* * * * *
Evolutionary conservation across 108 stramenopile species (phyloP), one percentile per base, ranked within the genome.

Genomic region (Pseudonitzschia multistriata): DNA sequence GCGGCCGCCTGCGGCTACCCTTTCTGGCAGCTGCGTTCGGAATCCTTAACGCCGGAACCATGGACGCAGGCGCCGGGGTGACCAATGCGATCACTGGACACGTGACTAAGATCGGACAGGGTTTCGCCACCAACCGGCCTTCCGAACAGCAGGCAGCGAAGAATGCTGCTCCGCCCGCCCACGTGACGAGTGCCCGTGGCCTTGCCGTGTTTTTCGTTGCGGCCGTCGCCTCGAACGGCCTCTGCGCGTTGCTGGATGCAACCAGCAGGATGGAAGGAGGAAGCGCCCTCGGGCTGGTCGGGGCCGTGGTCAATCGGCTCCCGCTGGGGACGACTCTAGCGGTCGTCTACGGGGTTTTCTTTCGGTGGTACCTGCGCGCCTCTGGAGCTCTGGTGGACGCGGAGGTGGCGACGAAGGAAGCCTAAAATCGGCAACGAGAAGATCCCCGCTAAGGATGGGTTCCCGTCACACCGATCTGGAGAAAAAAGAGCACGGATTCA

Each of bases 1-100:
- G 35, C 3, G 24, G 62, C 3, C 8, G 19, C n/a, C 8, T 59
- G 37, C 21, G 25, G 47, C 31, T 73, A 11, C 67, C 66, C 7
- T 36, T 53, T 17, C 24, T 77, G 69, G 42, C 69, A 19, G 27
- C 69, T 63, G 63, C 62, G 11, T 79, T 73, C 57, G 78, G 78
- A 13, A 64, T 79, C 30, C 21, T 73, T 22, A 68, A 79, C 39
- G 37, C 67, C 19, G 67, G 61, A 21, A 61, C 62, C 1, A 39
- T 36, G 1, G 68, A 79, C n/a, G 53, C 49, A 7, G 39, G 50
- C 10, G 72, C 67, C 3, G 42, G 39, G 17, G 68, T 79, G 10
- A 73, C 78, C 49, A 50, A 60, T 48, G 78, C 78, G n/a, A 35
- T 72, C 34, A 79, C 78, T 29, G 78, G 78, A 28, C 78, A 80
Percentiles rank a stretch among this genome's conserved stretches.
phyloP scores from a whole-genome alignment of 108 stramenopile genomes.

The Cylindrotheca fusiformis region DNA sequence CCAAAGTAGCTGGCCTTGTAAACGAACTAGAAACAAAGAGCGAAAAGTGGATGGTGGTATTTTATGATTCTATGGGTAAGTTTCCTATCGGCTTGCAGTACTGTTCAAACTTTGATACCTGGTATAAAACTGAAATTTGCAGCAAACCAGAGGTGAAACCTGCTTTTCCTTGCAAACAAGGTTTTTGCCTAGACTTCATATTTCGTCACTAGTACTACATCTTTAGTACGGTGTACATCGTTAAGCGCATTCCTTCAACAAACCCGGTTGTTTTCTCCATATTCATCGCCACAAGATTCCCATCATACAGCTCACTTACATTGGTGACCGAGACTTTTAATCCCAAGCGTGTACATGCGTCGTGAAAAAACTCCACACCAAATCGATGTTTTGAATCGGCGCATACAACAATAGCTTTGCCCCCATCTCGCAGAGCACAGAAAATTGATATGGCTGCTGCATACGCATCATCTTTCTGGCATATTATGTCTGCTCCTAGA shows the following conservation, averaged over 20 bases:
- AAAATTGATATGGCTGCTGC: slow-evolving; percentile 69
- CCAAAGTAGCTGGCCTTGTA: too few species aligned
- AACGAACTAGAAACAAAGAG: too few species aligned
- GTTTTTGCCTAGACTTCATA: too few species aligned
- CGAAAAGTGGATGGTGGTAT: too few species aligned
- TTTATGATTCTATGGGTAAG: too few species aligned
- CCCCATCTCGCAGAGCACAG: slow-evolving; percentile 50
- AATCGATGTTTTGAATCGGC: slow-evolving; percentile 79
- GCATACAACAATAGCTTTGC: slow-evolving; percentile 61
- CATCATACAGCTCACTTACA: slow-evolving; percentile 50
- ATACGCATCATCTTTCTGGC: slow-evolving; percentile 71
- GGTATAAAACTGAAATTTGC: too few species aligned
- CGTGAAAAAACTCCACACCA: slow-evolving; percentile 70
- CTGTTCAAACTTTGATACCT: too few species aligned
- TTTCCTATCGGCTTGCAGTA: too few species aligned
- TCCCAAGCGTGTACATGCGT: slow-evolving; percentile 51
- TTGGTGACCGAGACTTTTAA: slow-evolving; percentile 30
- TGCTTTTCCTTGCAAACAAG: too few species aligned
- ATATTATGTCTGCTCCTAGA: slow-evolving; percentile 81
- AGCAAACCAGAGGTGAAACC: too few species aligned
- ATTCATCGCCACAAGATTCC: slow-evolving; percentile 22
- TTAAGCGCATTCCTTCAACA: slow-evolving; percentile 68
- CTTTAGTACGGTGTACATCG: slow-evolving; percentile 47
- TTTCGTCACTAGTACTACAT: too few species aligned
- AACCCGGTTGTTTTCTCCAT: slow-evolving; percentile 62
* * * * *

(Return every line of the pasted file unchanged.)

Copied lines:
Evolutionary conservation across 108 stramenopile species (phyloP), one percentile per base, ranked within the genome.

Genomic region (Pseudonitzschia multistriata): DNA sequence GCGGCCGCCTGCGGCTACCCTTTCTGGCAGCTGCGTTCGGAATCCTTAACGCCGGAACCATGGACGCAGGCGCCGGGGTGACCAATGCGATCACTGGACACGTGACTAAGATCGGACAGGGTTTCGCCACCAACCGGCCTTCCGAACAGCAGGCAGCGAAGAATGCTGCTCCGCCCGCCCACGTGACGAGTGCCCGTGGCCTTGCCGTGTTTTTCGTTGCGGCCGTCGCCTCGAACGGCCTCTGCGCGTTGCTGGATGCAACCAGCAGGATGGAAGGAGGAAGCGCCCTCGGGCTGGTCGGGGCCGTGGTCAATCGGCTCCCGCTGGGGACGACTCTAGCGGTCGTCTACGGGGTTTTCTTTCGGTGGTACCTGCGCGCCTCTGGAGCTCTGGTGGACGCGGAGGTGGCGACGAAGGAAGCCTAAAATCGGCAACGAGAAGATCCCCGCTAAGGATGGGTTCCCGTCACACCGATCTGGAGAAAAAAGAGCACGGATTCA

Each of bases 1-100:
- G 35, C 3, G 24, G 62, C 3, C 8, G 19, C n/a, C 8, T 59
- G 37, C 21, G 25, G 47, C 31, T 73, A 11, C 67, C 66, C 7
- T 36, T 53, T 17, C 24, T 77, G 69, G 42, C 69, A 19, G 27
- C 69, T 63, G 63, C 62, G 11, T 79, T 73, C 57, G 78, G 78
- A 13, A 64, T 79, C 30, C 21, T 73, T 22, A 68, A 79, C 39
- G 37, C 67, C 19, G 67, G 61, A 21, A 61, C 62, C 1, A 39
- T 36, G 1, G 68, A 79, C n/a, G 53, C 49, A 7, G 39, G 50
- C 10, G 72, C 67, C 3, G 42, G 39, G 17, G 68, T 79, G 10
- A 73, C 78, C 49, A 50, A 60, T 48, G 78, C 78, G n/a, A 35
- T 72, C 34, A 79, C 78, T 29, G 78, G 78, A 28, C 78, A 80
Percentiles rank a stretch among this genome's conserved stretches.
phyloP scores from a whole-genome alignment of 108 stramenopile genomes.

The Cylindrotheca fusiformis region DNA sequence CCAAAGTAGCTGGCCTTGTAAACGAACTAGAAACAAAGAGCGAAAAGTGGATGGTGGTATTTTATGATTCTATGGGTAAGTTTCCTATCGGCTTGCAGTACTGTTCAAACTTTGATACCTGGTATAAAACTGAAATTTGCAGCAAACCAGAGGTGAAACCTGCTTTTCCTTGCAAACAAGGTTTTTGCCTAGACTTCATATTTCGTCACTAGTACTACATCTTTAGTACGGTGTACATCGTTAAGCGCATTCCTTCAACAAACCCGGTTGTTTTCTCCATATTCATCGCCACAAGATTCCCATCATACAGCTCACTTACATTGGTGACCGAGACTTTTAATCCCAAGCGTGTACATGCGTCGTGAAAAAACTCCACACCAAATCGATGTTTTGAATCGGCGCATACAACAATAGCTTTGCCCCCATCTCGCAGAGCACAGAAAATTGATATGGCTGCTGCATACGCATCATCTTTCTGGCATATTATGTCTGCTCCTAGA shows the following conservation, averaged over 20 bases:
- AAAATTGATATGGCTGCTGC: slow-evolving; percentile 69
- CCAAAGTAGCTGGCCTTGTA: too few species aligned
- AACGAACTAGAAACAAAGAG: too few species aligned
- GTTTTTGCCTAGACTTCATA: too few species aligned
- CGAAAAGTGGATGGTGGTAT: too few species aligned
- TTTATGATTCTATGGGTAAG: too few species aligned
- CCCCATCTCGCAGAGCACAG: slow-evolving; percentile 50
- AATCGATGTTTTGAATCGGC: slow-evolving; percentile 79
- GCATACAACAATAGCTTTGC: slow-evolving; percentile 61
- CATCATACAGCTCACTTACA: slow-evolving; percentile 50
- ATACGCATCATCTTTCTGGC: slow-evolving; percentile 71
- GGTATAAAACTGAAATTTGC: too few species aligned
- CGTGAAAAAACTCCACACCA: slow-evolving; percentile 70
- CTGTTCAAACTTTGATACCT: too few species aligned
- TTTCCTATCGGCTTGCAGTA: too few species aligned
- TCCCAAGCGTGTACATGCGT: slow-evolving; percentile 51
- TTGGTGACCGAGACTTTTAA: slow-evolving; percentile 30
- TGCTTTTCCTTGCAAACAAG: too few species aligned
- ATATTATGTCTGCTCCTAGA: slow-evolving; percentile 81
- AGCAAACCAGAGGTGAAACC: too few species aligned
- ATTCATCGCCACAAGATTCC: slow-evolving; percentile 22
- TTAAGCGCATTCCTTCAACA: slow-evolving; percentile 68
- CTTTAGTACGGTGTACATCG: slow-evolving; percentile 47
- TTTCGTCACTAGTACTACAT: too few species aligned
- AACCCGGTTGTTTTCTCCAT: slow-evolving; percentile 62